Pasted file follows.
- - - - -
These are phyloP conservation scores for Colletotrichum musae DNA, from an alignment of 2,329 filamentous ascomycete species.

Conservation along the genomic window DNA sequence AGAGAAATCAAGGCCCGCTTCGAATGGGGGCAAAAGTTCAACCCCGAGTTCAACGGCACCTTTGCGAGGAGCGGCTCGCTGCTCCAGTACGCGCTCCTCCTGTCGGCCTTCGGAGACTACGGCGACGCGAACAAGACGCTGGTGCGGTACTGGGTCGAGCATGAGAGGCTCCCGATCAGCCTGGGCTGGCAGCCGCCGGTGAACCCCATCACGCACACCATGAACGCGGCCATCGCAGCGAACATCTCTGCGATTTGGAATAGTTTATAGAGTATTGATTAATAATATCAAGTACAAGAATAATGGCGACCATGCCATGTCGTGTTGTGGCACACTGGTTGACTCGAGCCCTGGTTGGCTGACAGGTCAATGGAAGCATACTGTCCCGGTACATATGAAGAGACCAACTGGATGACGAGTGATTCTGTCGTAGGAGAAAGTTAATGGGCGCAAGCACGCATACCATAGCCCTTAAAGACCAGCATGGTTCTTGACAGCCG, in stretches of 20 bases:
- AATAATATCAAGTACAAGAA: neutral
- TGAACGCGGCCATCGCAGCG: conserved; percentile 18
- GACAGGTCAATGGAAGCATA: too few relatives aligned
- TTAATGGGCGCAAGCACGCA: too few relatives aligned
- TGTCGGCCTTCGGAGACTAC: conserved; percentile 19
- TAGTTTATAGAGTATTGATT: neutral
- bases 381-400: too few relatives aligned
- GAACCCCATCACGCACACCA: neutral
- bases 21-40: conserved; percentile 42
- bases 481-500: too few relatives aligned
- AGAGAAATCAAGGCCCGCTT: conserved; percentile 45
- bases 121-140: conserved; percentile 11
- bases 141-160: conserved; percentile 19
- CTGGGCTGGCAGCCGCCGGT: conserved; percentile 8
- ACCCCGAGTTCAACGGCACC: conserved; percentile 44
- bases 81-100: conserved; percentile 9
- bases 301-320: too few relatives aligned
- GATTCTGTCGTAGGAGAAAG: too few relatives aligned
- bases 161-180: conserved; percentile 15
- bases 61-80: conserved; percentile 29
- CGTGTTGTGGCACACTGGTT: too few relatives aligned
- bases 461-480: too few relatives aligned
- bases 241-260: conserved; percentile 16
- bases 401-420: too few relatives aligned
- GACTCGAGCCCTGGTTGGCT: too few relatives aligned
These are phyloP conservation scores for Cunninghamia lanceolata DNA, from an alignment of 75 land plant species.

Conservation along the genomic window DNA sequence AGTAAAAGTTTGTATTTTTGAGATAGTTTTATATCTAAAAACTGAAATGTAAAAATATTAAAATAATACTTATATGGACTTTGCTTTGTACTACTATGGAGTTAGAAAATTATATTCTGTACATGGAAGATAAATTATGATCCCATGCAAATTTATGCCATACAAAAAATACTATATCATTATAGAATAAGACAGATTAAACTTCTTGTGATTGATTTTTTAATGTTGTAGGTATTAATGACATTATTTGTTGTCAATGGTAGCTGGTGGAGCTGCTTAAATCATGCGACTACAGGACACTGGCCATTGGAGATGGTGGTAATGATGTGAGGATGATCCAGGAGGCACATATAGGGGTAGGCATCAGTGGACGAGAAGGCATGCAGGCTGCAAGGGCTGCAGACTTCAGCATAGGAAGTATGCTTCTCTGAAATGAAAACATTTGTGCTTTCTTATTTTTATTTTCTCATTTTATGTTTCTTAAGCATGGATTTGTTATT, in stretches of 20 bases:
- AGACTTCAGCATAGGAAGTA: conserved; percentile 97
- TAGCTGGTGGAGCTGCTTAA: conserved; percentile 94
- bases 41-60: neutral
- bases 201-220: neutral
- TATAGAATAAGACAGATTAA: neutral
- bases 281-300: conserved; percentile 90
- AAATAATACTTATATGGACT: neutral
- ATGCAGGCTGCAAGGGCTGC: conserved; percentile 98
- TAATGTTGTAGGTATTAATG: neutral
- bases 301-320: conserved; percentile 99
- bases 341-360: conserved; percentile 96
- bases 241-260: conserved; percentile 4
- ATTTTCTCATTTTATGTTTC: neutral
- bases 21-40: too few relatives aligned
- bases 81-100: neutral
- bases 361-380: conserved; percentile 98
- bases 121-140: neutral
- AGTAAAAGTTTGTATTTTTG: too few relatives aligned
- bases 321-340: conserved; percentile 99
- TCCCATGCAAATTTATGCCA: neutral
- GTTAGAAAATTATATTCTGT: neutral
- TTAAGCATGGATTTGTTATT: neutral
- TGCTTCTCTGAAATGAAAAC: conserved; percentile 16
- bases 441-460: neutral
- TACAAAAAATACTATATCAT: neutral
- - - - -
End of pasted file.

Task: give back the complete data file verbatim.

These are phyloP conservation scores for Colletotrichum musae DNA, from an alignment of 2,329 filamentous ascomycete species.

Conservation along the genomic window DNA sequence AGAGAAATCAAGGCCCGCTTCGAATGGGGGCAAAAGTTCAACCCCGAGTTCAACGGCACCTTTGCGAGGAGCGGCTCGCTGCTCCAGTACGCGCTCCTCCTGTCGGCCTTCGGAGACTACGGCGACGCGAACAAGACGCTGGTGCGGTACTGGGTCGAGCATGAGAGGCTCCCGATCAGCCTGGGCTGGCAGCCGCCGGTGAACCCCATCACGCACACCATGAACGCGGCCATCGCAGCGAACATCTCTGCGATTTGGAATAGTTTATAGAGTATTGATTAATAATATCAAGTACAAGAATAATGGCGACCATGCCATGTCGTGTTGTGGCACACTGGTTGACTCGAGCCCTGGTTGGCTGACAGGTCAATGGAAGCATACTGTCCCGGTACATATGAAGAGACCAACTGGATGACGAGTGATTCTGTCGTAGGAGAAAGTTAATGGGCGCAAGCACGCATACCATAGCCCTTAAAGACCAGCATGGTTCTTGACAGCCG, in stretches of 20 bases:
- AATAATATCAAGTACAAGAA: neutral
- TGAACGCGGCCATCGCAGCG: conserved; percentile 18
- GACAGGTCAATGGAAGCATA: too few relatives aligned
- TTAATGGGCGCAAGCACGCA: too few relatives aligned
- TGTCGGCCTTCGGAGACTAC: conserved; percentile 19
- TAGTTTATAGAGTATTGATT: neutral
- bases 381-400: too few relatives aligned
- GAACCCCATCACGCACACCA: neutral
- bases 21-40: conserved; percentile 42
- bases 481-500: too few relatives aligned
- AGAGAAATCAAGGCCCGCTT: conserved; percentile 45
- bases 121-140: conserved; percentile 11
- bases 141-160: conserved; percentile 19
- CTGGGCTGGCAGCCGCCGGT: conserved; percentile 8
- ACCCCGAGTTCAACGGCACC: conserved; percentile 44
- bases 81-100: conserved; percentile 9
- bases 301-320: too few relatives aligned
- GATTCTGTCGTAGGAGAAAG: too few relatives aligned
- bases 161-180: conserved; percentile 15
- bases 61-80: conserved; percentile 29
- CGTGTTGTGGCACACTGGTT: too few relatives aligned
- bases 461-480: too few relatives aligned
- bases 241-260: conserved; percentile 16
- bases 401-420: too few relatives aligned
- GACTCGAGCCCTGGTTGGCT: too few relatives aligned
These are phyloP conservation scores for Cunninghamia lanceolata DNA, from an alignment of 75 land plant species.

Conservation along the genomic window DNA sequence AGTAAAAGTTTGTATTTTTGAGATAGTTTTATATCTAAAAACTGAAATGTAAAAATATTAAAATAATACTTATATGGACTTTGCTTTGTACTACTATGGAGTTAGAAAATTATATTCTGTACATGGAAGATAAATTATGATCCCATGCAAATTTATGCCATACAAAAAATACTATATCATTATAGAATAAGACAGATTAAACTTCTTGTGATTGATTTTTTAATGTTGTAGGTATTAATGACATTATTTGTTGTCAATGGTAGCTGGTGGAGCTGCTTAAATCATGCGACTACAGGACACTGGCCATTGGAGATGGTGGTAATGATGTGAGGATGATCCAGGAGGCACATATAGGGGTAGGCATCAGTGGACGAGAAGGCATGCAGGCTGCAAGGGCTGCAGACTTCAGCATAGGAAGTATGCTTCTCTGAAATGAAAACATTTGTGCTTTCTTATTTTTATTTTCTCATTTTATGTTTCTTAAGCATGGATTTGTTATT, in stretches of 20 bases:
- AGACTTCAGCATAGGAAGTA: conserved; percentile 97
- TAGCTGGTGGAGCTGCTTAA: conserved; percentile 94
- bases 41-60: neutral
- bases 201-220: neutral
- TATAGAATAAGACAGATTAA: neutral
- bases 281-300: conserved; percentile 90
- AAATAATACTTATATGGACT: neutral
- ATGCAGGCTGCAAGGGCTGC: conserved; percentile 98
- TAATGTTGTAGGTATTAATG: neutral
- bases 301-320: conserved; percentile 99
- bases 341-360: conserved; percentile 96
- bases 241-260: conserved; percentile 4
- ATTTTCTCATTTTATGTTTC: neutral
- bases 21-40: too few relatives aligned
- bases 81-100: neutral
- bases 361-380: conserved; percentile 98
- bases 121-140: neutral
- AGTAAAAGTTTGTATTTTTG: too few relatives aligned
- bases 321-340: conserved; percentile 99
- TCCCATGCAAATTTATGCCA: neutral
- GTTAGAAAATTATATTCTGT: neutral
- TTAAGCATGGATTTGTTATT: neutral
- TGCTTCTCTGAAATGAAAAC: conserved; percentile 16
- bases 441-460: neutral
- TACAAAAAATACTATATCAT: neutral